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Pork: Your tax dollars at work
Government watchdog says pork barrel spending reaches record high.
April 15, 2005: 3:13 PM EDT
by Katie Benner, CNN/Money staff writer

NEW YORK (CNN/Money) - Today is the day to send your taxes to Washington D.C., so it's natural to take a moment and think about where the money goes.

Schools. Roads. Homeland security. Of course.

The study of mariachi music in Nevada? Yup, that too.

Tax time happily coincides with the annual Congressional Pig Book, released earlier this month by the non-profit, non-partisan organization Citizens Against Government Waste. There you can find the more questionable expenditures worked into the 2005 fiscal budget.

Along with $25,000 for the Clark County School District in Nevada for "curriculum development to study mariachi music," the CAGW also lists $6.3 million for wood utilization research and $1.7 million for the International Fertilizer Development Association.

"Despite a record $427 billion deficit predicted for fiscal 2005, members of Congress are engaging in the worst form of blatant self-interest; larding the budget with pork for home districts and states," CAGW president Tom Schatz said in a press release.

Pork's fattest year

The CAGW compiled $27.3 billion in what it deems wasteful spending for 2005, up 19 percent from last year's total of $22.9 billion.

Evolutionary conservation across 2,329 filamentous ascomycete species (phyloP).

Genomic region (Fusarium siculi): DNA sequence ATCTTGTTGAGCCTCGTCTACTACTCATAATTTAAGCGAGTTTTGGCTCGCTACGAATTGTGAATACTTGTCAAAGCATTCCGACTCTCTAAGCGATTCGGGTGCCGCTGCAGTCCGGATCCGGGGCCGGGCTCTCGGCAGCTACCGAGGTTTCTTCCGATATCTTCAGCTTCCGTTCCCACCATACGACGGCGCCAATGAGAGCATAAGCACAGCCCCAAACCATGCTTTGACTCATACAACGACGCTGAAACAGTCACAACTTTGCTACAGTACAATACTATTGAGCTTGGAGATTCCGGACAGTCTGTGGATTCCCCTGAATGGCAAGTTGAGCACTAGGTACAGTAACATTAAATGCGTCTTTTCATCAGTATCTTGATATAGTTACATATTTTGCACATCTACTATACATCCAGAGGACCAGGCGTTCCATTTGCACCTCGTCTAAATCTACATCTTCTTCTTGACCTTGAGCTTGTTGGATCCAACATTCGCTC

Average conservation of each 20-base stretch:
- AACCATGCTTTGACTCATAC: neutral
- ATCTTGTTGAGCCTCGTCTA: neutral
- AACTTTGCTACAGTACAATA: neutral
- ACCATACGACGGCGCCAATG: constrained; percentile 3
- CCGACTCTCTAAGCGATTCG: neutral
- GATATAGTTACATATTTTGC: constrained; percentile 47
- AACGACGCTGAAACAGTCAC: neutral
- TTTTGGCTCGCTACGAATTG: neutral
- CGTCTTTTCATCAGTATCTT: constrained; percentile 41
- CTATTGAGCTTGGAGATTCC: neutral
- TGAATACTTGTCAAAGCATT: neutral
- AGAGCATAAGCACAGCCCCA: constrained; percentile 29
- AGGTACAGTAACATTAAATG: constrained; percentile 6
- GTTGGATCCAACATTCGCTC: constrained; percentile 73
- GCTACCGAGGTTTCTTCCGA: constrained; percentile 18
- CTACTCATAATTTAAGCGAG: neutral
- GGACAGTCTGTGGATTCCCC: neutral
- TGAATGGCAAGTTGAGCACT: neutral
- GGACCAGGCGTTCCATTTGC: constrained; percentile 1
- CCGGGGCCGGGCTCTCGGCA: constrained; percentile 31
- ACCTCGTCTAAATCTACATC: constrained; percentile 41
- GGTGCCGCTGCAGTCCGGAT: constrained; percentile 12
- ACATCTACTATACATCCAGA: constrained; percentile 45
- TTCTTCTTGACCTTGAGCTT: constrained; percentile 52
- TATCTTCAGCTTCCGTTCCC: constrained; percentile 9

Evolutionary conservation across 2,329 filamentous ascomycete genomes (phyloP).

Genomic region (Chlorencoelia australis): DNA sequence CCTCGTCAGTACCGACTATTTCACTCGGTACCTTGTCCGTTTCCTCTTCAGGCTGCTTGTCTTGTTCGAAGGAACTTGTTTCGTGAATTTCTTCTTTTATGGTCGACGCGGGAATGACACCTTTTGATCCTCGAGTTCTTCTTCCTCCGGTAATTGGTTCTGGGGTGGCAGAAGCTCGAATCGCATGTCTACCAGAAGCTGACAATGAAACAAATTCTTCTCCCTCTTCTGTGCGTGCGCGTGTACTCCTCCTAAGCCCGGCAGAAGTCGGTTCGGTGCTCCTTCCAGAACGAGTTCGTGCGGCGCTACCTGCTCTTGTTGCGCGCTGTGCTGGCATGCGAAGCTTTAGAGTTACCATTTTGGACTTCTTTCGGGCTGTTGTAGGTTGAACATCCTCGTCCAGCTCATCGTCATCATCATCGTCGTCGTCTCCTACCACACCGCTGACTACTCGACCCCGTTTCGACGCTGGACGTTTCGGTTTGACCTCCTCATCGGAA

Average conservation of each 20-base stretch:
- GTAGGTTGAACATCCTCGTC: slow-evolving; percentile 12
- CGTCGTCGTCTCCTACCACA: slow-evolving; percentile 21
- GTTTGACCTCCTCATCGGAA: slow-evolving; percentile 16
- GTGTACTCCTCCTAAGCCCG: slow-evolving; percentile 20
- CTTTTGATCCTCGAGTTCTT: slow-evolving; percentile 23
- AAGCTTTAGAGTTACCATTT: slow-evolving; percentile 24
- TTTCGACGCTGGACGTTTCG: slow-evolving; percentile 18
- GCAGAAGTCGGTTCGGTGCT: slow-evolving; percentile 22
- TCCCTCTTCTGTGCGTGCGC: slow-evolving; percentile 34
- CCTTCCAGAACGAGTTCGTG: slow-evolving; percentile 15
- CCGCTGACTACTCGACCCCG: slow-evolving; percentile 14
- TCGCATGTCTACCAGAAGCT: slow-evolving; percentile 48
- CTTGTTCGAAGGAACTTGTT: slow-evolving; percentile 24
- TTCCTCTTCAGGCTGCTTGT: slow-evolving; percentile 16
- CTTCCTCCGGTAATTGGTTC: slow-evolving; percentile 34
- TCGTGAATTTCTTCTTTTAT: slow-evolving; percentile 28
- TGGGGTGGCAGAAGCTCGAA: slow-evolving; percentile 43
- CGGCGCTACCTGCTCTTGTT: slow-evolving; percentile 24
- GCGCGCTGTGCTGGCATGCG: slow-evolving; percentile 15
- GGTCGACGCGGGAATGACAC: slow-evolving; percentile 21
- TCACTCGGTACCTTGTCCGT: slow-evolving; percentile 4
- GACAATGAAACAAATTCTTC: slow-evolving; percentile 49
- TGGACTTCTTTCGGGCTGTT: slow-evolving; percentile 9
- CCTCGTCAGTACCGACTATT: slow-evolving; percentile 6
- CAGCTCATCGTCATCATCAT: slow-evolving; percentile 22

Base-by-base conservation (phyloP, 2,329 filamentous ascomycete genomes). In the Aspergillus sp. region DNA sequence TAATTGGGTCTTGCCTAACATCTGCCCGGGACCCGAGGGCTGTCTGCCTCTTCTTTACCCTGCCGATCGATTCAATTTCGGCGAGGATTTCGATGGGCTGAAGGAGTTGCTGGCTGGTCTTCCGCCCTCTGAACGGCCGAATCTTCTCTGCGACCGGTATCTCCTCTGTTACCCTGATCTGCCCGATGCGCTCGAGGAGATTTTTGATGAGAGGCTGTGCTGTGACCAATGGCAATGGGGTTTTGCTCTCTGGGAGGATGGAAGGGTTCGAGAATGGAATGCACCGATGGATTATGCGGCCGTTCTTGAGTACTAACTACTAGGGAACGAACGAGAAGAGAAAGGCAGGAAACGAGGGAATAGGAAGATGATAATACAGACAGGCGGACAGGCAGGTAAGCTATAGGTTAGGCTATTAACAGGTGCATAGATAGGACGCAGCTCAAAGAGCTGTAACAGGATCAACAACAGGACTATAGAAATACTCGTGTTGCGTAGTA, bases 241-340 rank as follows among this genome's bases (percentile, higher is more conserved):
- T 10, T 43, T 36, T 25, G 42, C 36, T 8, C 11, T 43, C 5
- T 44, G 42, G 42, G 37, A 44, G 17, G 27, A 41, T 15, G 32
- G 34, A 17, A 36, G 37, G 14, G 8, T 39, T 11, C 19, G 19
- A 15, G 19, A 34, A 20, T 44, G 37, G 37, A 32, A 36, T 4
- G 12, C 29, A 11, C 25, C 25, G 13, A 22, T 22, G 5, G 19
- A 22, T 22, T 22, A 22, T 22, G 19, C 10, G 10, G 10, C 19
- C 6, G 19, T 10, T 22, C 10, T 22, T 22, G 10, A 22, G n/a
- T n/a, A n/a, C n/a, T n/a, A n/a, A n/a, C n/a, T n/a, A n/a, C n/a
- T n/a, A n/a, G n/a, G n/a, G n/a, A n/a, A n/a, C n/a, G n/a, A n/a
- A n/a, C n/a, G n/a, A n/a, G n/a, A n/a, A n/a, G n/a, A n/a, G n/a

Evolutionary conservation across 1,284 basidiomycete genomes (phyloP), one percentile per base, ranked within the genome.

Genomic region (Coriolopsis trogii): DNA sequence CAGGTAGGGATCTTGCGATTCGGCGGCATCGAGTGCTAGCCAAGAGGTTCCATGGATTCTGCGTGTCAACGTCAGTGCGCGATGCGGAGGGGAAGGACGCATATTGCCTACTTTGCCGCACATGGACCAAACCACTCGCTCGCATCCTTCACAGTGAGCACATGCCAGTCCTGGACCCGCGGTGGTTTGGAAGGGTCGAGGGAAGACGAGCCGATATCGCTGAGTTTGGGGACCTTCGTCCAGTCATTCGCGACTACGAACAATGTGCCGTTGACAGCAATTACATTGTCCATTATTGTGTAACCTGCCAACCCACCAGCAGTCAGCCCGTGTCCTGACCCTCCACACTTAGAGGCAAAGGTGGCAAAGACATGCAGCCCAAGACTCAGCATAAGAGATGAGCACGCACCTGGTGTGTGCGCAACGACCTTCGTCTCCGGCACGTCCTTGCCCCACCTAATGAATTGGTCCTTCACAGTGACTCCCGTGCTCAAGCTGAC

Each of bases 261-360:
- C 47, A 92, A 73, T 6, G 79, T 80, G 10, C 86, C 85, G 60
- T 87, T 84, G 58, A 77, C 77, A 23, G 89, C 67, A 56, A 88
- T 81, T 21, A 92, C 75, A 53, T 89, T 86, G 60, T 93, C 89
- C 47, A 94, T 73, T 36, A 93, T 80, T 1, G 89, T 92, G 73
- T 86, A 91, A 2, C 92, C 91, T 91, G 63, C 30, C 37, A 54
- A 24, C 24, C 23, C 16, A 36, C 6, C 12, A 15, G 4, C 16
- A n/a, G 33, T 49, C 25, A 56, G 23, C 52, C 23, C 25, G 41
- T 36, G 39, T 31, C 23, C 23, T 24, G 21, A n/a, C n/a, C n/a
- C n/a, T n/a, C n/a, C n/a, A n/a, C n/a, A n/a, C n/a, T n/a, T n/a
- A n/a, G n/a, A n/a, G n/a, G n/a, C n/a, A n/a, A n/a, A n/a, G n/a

According to the CAGW, there was more pork this year than in any other, with Congress stuffing 13,997 supposedly frivolous projects into 13 appropriations bills. This is up 31 percent from 10,656 projects last year.

But before the Pig Book raises too many hackles, economists say the earmarks should be put into perspective.

"Pork is the inevitable feature of the democratic process," said Kevin Hassett, a director of economic policy studies who specializes in tax policy at the American Enterprise Institute.

"Locally elected officials like congressmen often have local concerns at the top of their priority list," he said. "They'll trade support for federal measures for earmarked spending for their districts."

This year's record pork spending amounts to a drop in the bucket of President Bush's last budget proposal coming in at $2.6 trillion for 2005.

Moreover, the past 14 years of pork barrel spending identified by the CAGW adds up to $212 billion -- not even a third of the 2005 federal budget deficit projected by the Congressional Budget Office.

Good pork, bad pork

And is the spending necessarily pork?

For example, the CAGW singled out Senator Ted Stevens for the millions he reaped for Alaska, giving him the Hogzilla Award for amassing $646 million for the sparsely populated state, including a $26 million earmark for a rural community advancement program for Alaskan villages.

The expenditure seems less frivolous when you take into account that the people affected by the program live in a place so underdeveloped they are forced to use buckets when a town waterpipe bursts, said a spokeswoman from Sen. Stevens office.

"We have half of the country's coastline, the most federal lands, the federal government is the state's No. 1 employer and we're twice the size of Texas," said Courteney Boone, the senator's press secretary.

"It takes a lot of money to run the state, and using federal money is not unreasonable," she added.

Click here for the lowdown on tax time.  Top of page


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